Bouquets and Brickbats

Mayor’s car seems to have been targeted

letters@thetribunenews.comMarch 14, 2014 

Jan Marx

JOE JOHNSTON — The Tribune Buy Photo

We’ll resist the temptation to speculate on the identity of the creep or creeps who smashed in the window of Mayor Jan Marx’s Prius while it was parked in the Madonna Inn lot. We will point out, though, that this doesn’t appear to have been some random act of violence, since the mayor’s car was the only one vandalized. It’s bad enough to deliberately damage someone’s vehicle, but targeting a public official — if that’s what this was — is a no-class act of intimidation deserving of a brickbat shattered into hundreds of tiny shards.

Welcome, future superintendent

We toss a congratulatory bouquet to Jim Brescia, who will succeed Julian Crocker as county superintendent of schools. As the only candidate on the June primary ballot, Brescia, 49, is guaranteed the seat when Crocker retires next year. Brescia currently serves as superintendent of the Cayucos Elementary School District and is a clinical education faculty member at Cal Poly’s School of Education. His 28-year career in education also includes teaching in the Paso Robles school district.

Sounds like he’ll be a good fit for the post; we wish him a smooth transition.

Keep it civil this election season

Before we leave the subject of elections, we offer our usual pleas for sanity and civility in the coming weeks. That means no personal attacks; no distorting candidates’ records; no dragging candidates’ family members through the mud; no claiming nonexistent endorsements. And if we can make it through to June without hearing any reports of vandalized or stolen yard signs, we’ll personally deliver red, white and blue bouquets to the campaign office of every candidate.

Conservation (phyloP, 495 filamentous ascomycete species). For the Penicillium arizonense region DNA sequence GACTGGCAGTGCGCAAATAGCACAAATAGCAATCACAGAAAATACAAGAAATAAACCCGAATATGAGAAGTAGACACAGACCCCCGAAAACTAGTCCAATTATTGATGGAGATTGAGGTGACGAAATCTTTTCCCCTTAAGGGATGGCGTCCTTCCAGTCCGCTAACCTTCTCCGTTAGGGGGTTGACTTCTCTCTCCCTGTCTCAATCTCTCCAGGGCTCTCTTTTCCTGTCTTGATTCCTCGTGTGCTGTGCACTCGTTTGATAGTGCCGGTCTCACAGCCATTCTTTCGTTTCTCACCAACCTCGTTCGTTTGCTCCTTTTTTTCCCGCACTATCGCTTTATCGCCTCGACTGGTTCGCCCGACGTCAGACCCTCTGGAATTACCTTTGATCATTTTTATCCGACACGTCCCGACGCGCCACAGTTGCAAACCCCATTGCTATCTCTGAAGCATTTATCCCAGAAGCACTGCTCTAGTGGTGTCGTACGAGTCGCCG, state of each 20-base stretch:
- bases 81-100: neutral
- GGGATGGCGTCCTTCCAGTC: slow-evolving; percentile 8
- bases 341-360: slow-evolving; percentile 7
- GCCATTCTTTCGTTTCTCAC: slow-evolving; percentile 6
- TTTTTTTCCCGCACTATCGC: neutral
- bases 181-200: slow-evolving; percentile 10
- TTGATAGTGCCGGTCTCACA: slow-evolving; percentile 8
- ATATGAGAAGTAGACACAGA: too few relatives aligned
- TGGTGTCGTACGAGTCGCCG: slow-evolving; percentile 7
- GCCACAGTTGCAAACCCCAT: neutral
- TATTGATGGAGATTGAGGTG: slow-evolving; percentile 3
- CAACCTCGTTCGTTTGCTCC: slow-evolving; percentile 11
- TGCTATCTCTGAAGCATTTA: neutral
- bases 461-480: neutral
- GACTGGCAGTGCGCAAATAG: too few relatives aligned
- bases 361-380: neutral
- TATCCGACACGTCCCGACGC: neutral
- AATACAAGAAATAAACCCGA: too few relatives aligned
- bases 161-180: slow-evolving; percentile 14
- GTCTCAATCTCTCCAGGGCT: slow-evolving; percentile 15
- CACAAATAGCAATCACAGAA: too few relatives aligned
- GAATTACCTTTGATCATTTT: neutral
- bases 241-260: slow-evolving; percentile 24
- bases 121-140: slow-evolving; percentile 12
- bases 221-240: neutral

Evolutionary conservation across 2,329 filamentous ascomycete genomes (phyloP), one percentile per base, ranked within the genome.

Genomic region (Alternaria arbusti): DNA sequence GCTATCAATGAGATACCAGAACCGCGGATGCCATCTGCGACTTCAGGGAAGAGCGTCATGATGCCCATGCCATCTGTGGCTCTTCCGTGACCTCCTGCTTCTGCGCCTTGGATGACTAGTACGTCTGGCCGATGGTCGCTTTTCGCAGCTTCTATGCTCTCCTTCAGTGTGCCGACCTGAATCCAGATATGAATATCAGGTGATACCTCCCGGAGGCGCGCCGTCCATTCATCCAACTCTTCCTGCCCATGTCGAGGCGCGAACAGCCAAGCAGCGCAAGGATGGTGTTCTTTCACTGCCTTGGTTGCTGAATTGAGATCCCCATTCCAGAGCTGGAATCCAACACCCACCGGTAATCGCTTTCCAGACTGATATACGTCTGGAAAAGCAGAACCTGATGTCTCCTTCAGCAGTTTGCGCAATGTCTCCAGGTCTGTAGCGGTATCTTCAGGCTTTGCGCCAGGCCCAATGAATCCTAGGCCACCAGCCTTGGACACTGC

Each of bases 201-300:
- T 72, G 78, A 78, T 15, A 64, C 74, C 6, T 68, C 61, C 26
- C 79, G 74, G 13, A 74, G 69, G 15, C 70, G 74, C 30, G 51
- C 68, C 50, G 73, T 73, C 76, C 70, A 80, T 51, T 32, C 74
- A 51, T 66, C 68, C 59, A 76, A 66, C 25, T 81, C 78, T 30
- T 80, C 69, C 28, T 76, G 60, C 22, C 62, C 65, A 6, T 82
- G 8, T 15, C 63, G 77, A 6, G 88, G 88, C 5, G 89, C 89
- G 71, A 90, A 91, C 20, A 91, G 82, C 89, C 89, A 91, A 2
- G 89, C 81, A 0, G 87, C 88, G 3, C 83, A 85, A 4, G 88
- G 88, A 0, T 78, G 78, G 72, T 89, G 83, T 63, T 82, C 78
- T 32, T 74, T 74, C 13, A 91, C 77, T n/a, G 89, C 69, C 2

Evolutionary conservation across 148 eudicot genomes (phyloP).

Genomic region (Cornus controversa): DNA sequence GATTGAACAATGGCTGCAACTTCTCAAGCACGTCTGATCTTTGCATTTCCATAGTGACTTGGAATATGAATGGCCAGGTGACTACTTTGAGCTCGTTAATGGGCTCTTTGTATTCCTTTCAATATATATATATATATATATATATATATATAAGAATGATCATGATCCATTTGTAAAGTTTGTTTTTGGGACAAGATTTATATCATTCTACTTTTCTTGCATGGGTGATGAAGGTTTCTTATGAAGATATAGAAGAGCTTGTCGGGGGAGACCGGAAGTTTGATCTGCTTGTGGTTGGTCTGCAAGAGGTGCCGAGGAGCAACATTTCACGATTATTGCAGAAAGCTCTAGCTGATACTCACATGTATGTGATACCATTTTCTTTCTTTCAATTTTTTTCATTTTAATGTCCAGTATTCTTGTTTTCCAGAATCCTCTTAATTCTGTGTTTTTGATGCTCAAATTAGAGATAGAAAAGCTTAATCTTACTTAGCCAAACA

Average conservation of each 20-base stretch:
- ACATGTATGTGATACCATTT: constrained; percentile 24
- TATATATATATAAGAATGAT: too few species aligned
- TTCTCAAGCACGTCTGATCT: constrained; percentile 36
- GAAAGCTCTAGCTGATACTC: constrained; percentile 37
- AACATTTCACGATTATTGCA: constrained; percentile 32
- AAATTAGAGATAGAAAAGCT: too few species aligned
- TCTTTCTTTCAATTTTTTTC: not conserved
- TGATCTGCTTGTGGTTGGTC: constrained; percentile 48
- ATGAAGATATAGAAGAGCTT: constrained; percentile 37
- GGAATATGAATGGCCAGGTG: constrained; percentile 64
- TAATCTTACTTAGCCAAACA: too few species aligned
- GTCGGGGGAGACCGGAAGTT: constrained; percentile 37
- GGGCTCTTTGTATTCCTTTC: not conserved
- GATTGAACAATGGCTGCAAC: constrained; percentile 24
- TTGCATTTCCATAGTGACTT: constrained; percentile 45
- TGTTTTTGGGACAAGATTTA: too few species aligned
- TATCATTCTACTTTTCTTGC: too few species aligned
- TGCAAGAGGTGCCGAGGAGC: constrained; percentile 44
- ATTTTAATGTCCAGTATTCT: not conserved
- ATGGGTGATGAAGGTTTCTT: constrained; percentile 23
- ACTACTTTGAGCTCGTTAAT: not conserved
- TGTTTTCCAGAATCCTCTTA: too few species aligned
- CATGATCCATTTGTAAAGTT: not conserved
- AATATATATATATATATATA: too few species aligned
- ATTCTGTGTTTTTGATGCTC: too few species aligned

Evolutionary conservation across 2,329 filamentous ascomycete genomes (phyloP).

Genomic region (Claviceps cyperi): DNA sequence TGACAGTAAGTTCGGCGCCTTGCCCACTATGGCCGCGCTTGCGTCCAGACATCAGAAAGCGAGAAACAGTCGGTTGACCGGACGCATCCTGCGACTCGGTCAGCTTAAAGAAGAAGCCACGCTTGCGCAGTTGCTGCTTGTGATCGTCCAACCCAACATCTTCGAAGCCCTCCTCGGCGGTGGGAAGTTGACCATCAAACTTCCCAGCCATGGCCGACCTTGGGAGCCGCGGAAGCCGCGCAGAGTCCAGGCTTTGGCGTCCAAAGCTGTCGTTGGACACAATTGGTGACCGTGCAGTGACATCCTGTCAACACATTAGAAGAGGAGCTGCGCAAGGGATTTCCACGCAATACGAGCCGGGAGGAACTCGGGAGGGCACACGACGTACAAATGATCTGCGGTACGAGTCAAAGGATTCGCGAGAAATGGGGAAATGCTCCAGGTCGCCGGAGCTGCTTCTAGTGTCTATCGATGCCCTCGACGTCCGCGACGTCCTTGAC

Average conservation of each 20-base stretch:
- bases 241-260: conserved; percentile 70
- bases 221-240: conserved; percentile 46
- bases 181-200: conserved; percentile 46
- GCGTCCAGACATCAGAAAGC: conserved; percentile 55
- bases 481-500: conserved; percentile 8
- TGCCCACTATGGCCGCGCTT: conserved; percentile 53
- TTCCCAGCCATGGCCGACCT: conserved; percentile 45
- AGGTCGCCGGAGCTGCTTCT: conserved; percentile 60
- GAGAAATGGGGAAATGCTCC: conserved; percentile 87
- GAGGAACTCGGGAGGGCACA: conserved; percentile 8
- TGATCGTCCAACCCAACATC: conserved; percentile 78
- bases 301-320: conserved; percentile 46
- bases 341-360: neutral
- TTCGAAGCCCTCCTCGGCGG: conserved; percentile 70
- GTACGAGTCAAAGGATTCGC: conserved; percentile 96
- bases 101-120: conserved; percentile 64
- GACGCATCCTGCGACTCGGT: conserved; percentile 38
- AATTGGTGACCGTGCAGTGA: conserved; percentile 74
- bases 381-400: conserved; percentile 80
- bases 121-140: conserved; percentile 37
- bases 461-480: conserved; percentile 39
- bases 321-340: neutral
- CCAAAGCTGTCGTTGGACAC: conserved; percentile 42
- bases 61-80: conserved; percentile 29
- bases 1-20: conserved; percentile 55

By the way, if you plan to write a letter of endorsement for a candidate, remember to keep it at 200 words or less and avoid name-calling and other personal attacks. There’s no “astroturf” or cutting and pasting from the Internet, and to better ensure publication, submit as early as possible, preferably by emailing to

One of each for Paso Robles

Paso Robles turned 125 this week, and to celebrate, we toss the city a bright birthday bouquet and wish it many, many more (birthdays, that is). The city has an illustrious history, and it’s obviously proud of its heritage.

So we were puzzled by the City Council’s recent decision to approve a request to tear down a little piece of the past — a 120-year-old brick house that had been included on the city’s Historic Buildings Inventory. The owner of the home, former City Councilman Walter Macklin, wants to sell the property and sought permission to demolish the home because of structural damage. According to a city staff report, the prospective buyer wants a new building on the lot and asked that the old house be torn down as a condition of purchase.

Macklin submitted an engineering report that concluded the house is in hazardous condition, but the city Planning Commission turned down the request to tear down the building. The council, however, approved the “delisting” of the house, to clear the way for demolition.

Members of the local historical society — including board member Joe Brenner, who authored a Viewpoint published in Thursday’s Tribune — pointed out that the house had survived multiple earthquakes, including the 2003 San Simeon quake.

“My concern is that this decision by the City Council potentially sets a precedent for other buildings on the Historic Registry, many of which create much of the charm of the city,” Brenner wrote.

Exactly. What’s the point of having a historic buildings registry if the City Council can be so easily persuaded to remove a building? At the very least, the council should have gotten a second opinion by ordering another engineering report. Sorry, city, but we’re presenting you a birthday brickbat to go along with the bouquet.

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